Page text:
5 Use Your Aging Summary Report, Not your Feelings
Many well-meaning businesses owners (or staff members) have let an account age beyond the point of ever being collected because of the “feeling” that the customer would pay eventually. While there are isolated cases of unusual situations, the truth is that if you aren’t being paid, someone else is. Stick to your systematic follow-up plan. You’ll soon identify who really intends to pay and who doesn’t. You can then take appropriate actions.

6 Make Sure Your Staff is Well-Trained
Even “experienced” staff members can sometimes become jaded when dealing with past due customers. This usually happens when debtors have broken promises for payment that have been made previously. Make sure the staff is firm, yet courteous when dealing with them. Your entire staff could benefit from customer service training because, in effect, they must “sell” your customers on the idea that you expect to be paid. Make sure that your collection staff is trained to both, bring the account to current status, while also maintaining “good will” with the client base.

7 Admit any Mistakes on Your Part and correct them ASAP
Sometimes customers don’t pay because they feel that you’ve made a mistake. If you have, quickly admit it and correct it. Your customer realizes that mistakes can happen in business. Unfortunately, many customers believe that the owner or president “doesn’t need the money.” Denying an obvious error only fans the fire of resentment that your customer may already feel.

8 Follow all Federal and State Collection Laws
In many states, businesses are governed by the same collection laws that regulate collection agencies. For example, calling customers at an odd hour or disclosing to a third party that the debtor owes you money, are just a couple of the numerous collection practices that can cause serious repercussions. If you’re not sure, call your state’s department of finance which governs and monitors collection agencies.

9 Use a Third Party Sooner
If you’ve systematically pursued your past due accounts for 60 to 90 days from the due date, (and they still haven’t paid) you’re being delivered a message by your client. More than likely, you’ve requested payment four to six times in the form of phone calls, letters and statements. Statistics show that after 90 days, in-house collection effort loses up to 80% of its effectiveness. That means that the time and financial resources budgeted for collection efforts should be focused within the 1st 60-90 days, when the bulk of your accounts can and should be collected. From that point on, a 3rd party can motivate your client to pay you in ways that you cannot, simply because the demand for payment is coming from someone other than you. Before paying a contingency collection agency, an attorney or using small claims court, why not explore using a fixed flat-fee collection service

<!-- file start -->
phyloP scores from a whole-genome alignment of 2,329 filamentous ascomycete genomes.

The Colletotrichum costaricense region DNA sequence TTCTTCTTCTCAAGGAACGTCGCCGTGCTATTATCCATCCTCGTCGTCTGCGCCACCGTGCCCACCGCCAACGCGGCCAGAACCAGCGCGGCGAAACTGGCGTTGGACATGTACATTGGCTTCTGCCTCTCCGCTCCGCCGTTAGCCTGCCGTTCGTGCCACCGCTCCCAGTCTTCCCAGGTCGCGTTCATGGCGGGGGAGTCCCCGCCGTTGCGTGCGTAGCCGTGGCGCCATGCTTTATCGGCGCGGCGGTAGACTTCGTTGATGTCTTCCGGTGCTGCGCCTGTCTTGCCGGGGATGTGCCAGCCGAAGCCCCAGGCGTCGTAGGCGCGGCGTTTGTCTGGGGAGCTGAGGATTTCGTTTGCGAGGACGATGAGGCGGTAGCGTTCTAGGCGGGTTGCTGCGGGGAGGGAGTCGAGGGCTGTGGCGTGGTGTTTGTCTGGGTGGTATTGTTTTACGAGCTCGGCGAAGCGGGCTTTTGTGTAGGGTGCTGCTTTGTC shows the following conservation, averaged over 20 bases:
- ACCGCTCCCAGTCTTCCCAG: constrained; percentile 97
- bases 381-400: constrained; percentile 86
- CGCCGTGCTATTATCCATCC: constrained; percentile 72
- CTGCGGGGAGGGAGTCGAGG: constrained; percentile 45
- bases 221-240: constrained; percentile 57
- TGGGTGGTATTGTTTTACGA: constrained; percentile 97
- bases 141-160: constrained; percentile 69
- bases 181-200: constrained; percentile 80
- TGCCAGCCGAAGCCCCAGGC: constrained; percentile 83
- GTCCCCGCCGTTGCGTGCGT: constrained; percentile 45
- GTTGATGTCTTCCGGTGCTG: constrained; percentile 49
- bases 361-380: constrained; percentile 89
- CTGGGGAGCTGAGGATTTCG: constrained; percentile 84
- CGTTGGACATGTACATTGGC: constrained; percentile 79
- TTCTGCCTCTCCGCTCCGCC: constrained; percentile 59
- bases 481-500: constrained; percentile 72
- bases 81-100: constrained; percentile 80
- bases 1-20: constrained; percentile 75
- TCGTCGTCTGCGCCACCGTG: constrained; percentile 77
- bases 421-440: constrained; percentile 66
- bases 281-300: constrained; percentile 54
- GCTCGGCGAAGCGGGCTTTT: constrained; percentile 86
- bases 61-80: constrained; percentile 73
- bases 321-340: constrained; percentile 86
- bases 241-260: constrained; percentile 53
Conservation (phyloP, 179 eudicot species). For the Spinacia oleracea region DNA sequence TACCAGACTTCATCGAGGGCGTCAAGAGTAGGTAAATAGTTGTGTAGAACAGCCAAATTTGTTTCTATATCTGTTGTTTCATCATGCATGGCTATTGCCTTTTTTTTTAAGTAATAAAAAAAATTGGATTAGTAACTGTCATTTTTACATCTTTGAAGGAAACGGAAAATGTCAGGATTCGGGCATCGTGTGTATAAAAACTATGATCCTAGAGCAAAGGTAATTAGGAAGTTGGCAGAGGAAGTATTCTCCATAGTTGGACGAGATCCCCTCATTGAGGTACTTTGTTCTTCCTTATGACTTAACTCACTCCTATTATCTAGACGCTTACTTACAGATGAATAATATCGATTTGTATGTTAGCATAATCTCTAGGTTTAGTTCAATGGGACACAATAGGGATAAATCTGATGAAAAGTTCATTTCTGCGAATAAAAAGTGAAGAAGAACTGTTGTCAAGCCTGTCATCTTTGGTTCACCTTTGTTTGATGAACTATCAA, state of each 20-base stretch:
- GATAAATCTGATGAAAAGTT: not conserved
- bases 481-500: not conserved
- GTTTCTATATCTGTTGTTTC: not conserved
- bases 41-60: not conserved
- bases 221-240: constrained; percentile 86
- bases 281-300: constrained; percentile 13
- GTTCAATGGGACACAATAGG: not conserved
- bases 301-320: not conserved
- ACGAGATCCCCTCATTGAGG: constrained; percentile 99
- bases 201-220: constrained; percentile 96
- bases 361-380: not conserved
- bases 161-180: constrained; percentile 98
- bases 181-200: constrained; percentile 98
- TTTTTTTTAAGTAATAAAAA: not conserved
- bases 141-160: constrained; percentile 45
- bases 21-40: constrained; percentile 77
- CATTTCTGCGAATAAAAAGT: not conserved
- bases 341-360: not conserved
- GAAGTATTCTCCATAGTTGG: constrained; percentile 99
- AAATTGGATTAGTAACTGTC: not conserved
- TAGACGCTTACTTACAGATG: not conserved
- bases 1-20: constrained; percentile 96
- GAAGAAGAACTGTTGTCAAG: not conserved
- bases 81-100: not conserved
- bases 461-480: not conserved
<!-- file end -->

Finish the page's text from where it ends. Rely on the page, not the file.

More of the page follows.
10 Remember that Nobody Collects Every Account
Even by setting up and adhering to a specific collection plan, there will still be a few accounts that will never be collected. By identifying these accounts early, you will save yourself and your company a great deal of time and money. Even though a few may slip by, you’ll find that overall the number of slow pay and nonpaying accounts will greatly diminish, and that’s a victory in itself!

Vito Mazza, Senior Consultant & A/R Specialist is available to answer your CASH FLOW questions. He has MORE tips on how to increase cash flow by making the best payment arrangements with your customers, along with providing you with a special “script” to follow. He will also give suggestions on what to look for when choosing a collection agency and what choices you have for recovering your delinquent accounts.

Vito is available for workshops for Rotary Clubs, Business groups, Chambers of Commerce and Trade Associations. There is NO FEE. He will also be happy to offer an accounts receivable analysis for business owners & medical practices ~ FREE of CHARGE! Please call: 201-446-4072

Newsletter Q & A Section: How much physical activity do children need?
Asked by Sharon from New jersey

Answered by Frank Rotella (Owner & Founder of Rofami Inc.)

It’s recommended that children and adolescents do 60 minutes (1 hour) or more of physical activity each day.

Parents should encourage their children to participate in activities that are age-appropriate, challenge motor units, offer variety, and most importantly are FUN! Both children and adolescents should perform three types of physical activity:

1. Cardiovascular / Aerobic Activity
Aerobic activity should make up most of your child's 60 or more minutes of physical activity each day. This can include moderate intensity or vigorous intensity aerobic activity (walking or running). About half the week should include vigorous activity.

2. Strength Training
Gymnastics, push-ups, and other body weight exercises should be performed at least 3 days per week as part of a child's exercise routine.

3. Bone Strengthening
These exercises should be activities like jumping rope or running. These activities should be performed at least 3 days per week as part of your child's exercise routine.